US gun law reform bill backed by US Senate in historic compromise between Democrats and Republicans

The Senate vote on the final passage was 65-33. A group of House Democrats who watched the vote from the back of the chamber included Democrat Lucy McBath, whose 17-year-old son was shot dead in 2012 by a man complaining his music was too loud.

On roll call hours earlier, senators had voted 65 to 34 to end the filibuster by conservative Republican senators. That was five more than the 60-vote threshold required. The House was scheduled to vote on the measure on Friday and approval seemed certain.

A state trooper walks into Robb Elementary School in Uvalde, Texas following a deadly school shooting.

A state trooper walks into Robb Elementary School in Uvalde, Texas following a deadly school shooting.Credit:PA

In both votes, 15 Senate Republicans joined 50 Democrats, including their two allied independents, in supporting the legislation.

Still, the votes highlighted the risks Republicans face in challenging the party’s pro-gun voters and gun groups like the National Rifle Association. Senators Lisa Murkowski of Alaska and Todd Young of Indiana were the only two of 15 to be reelected this fall. Of the rest, four are retiring and eight won’t face voters until 2026.

Tellingly, Republican senators voting “no” included potential 2024 presidential candidates such as Ted Cruz of Texas, Josh Hawley of Missouri and Tim Scott of South Carolina. Some of the party’s more conservative members also voted “no,” including Senators Rand Paul of Kentucky and Mike Lee of Utah.

While the Senate measure was a clear breakthrough, the prospects for continued Congressional movement on gun curbs are bleak.


Less than a third of the Senate’s 50 Republican senators backed the measure, and a strong Republican opposition is certain in the House. Leading House Republicans urged a ‘no’ vote in an email from No. 2 Leader Steve Scalise of Louisiana, who called the bill ‘an effort to slowly curtail the 2nd Amendment rights of respectful citizens laws”.

Both chambers – now tightly controlled by Democrats – may well be led by Republicans after November’s midterm elections.

In a statement, President Joe Biden said residents of Uvalde told him during his visit that Washington needed to act. “Our children in schools and our communities will be safer thanks to this legislation. I call on Congress to finish the job and bring this bill to my desk,” Biden said.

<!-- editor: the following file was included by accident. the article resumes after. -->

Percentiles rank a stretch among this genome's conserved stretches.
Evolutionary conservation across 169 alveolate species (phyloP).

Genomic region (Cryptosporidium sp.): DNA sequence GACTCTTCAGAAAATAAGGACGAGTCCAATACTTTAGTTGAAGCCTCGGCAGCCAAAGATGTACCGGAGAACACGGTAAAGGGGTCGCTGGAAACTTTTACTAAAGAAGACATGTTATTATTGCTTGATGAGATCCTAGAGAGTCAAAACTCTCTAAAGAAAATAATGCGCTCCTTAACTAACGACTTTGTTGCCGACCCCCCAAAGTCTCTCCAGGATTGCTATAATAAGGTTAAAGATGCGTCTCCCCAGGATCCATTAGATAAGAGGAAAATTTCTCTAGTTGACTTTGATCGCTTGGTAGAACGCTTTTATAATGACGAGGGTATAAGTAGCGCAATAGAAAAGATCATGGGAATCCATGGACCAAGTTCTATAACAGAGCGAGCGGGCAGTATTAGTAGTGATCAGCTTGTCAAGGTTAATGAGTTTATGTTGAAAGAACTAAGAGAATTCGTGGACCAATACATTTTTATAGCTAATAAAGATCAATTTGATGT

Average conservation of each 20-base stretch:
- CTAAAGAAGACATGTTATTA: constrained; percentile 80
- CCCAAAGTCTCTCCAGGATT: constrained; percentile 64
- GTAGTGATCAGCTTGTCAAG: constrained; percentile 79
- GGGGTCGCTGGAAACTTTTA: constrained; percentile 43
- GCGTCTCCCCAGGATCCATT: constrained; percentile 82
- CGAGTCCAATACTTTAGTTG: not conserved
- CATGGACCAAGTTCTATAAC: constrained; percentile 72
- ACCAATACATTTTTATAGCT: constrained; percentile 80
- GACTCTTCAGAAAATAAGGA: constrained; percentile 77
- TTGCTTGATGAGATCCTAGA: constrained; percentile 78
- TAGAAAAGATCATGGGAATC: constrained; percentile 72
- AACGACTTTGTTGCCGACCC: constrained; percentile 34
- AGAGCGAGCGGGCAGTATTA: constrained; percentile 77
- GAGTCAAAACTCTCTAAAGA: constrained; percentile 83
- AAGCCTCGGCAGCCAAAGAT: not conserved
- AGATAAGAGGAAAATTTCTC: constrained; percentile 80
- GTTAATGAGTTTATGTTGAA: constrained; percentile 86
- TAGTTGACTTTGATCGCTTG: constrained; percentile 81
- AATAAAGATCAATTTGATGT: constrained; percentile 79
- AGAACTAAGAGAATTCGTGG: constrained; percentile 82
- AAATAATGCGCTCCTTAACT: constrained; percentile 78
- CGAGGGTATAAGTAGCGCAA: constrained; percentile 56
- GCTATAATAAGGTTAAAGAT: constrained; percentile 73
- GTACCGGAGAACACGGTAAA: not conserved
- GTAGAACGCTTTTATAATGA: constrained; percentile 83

The Senate action came a month after a gunman killed 19 students and two teachers in Uvalde. Days earlier, a white man was accused of being racially motivated when he killed 10 black grocers in Buffalo. Both shooters were 18, a youthful profile shared by many mass shooters, and the close timing of the two massacres and the victims many could identify with sparked a demand for action from voters, it said. lawmakers from both parties.

Chris Murphy, the Democrat who led the bipartisan push for reform, after the successful vote.

Chris Murphy, the Democrat who led the bipartisan push for reform, after the successful vote. Credit:PA

The talks were led by Democratic Senators Chris Murphy and Kyrsten Sinema, and Republicans John Cornyn and Thom Tillis. Murphy represented Newtown, Connecticut, when an attacker killed 20 students and six staff at Sandy Hook Elementary School in 2012, while Cornyn was embroiled in gun talks following shootings by mass in his state and is close to McConnell.

Murphy said the measure would save thousands of lives and was a chance to “prove to a weary American public that democracy isn’t so broken that it can’t rise to the moment.”

“I don’t believe in doing anything about what we saw in Uvalde” and elsewhere, Cornyn said.

The bill would make local juvenile records of people between the ages of 18 and 20 available during required federal background checks when attempting to purchase firearms. These reviews, currently limited to three days, would last up to a maximum of 10 days to give federal and local authorities time to search for records.

People convicted of domestic violence who are current or former romantic partners of the victim would be prohibited from acquiring firearms, thus closing the so-called “boyfriend loophole”.

This ban currently only applies to people who are married to, living with, or have had children with the victim. The compromise bill would extend this to those deemed to have had “a continuing serious relationship”.

There would be money to help states enforce red flag laws and for other states without them than for violence prevention programs. Nineteen states and the District of Columbia have such laws.

The measure expands the use of background checks by rewriting the definition of federally licensed arms dealers needed to perform them. Penalties for gun trafficking are increased, billions of dollars are being allocated to behavioral health clinics and school mental health programs and there is money for safe schools initiatives, but not for staff to use a “dangerous weapon”.


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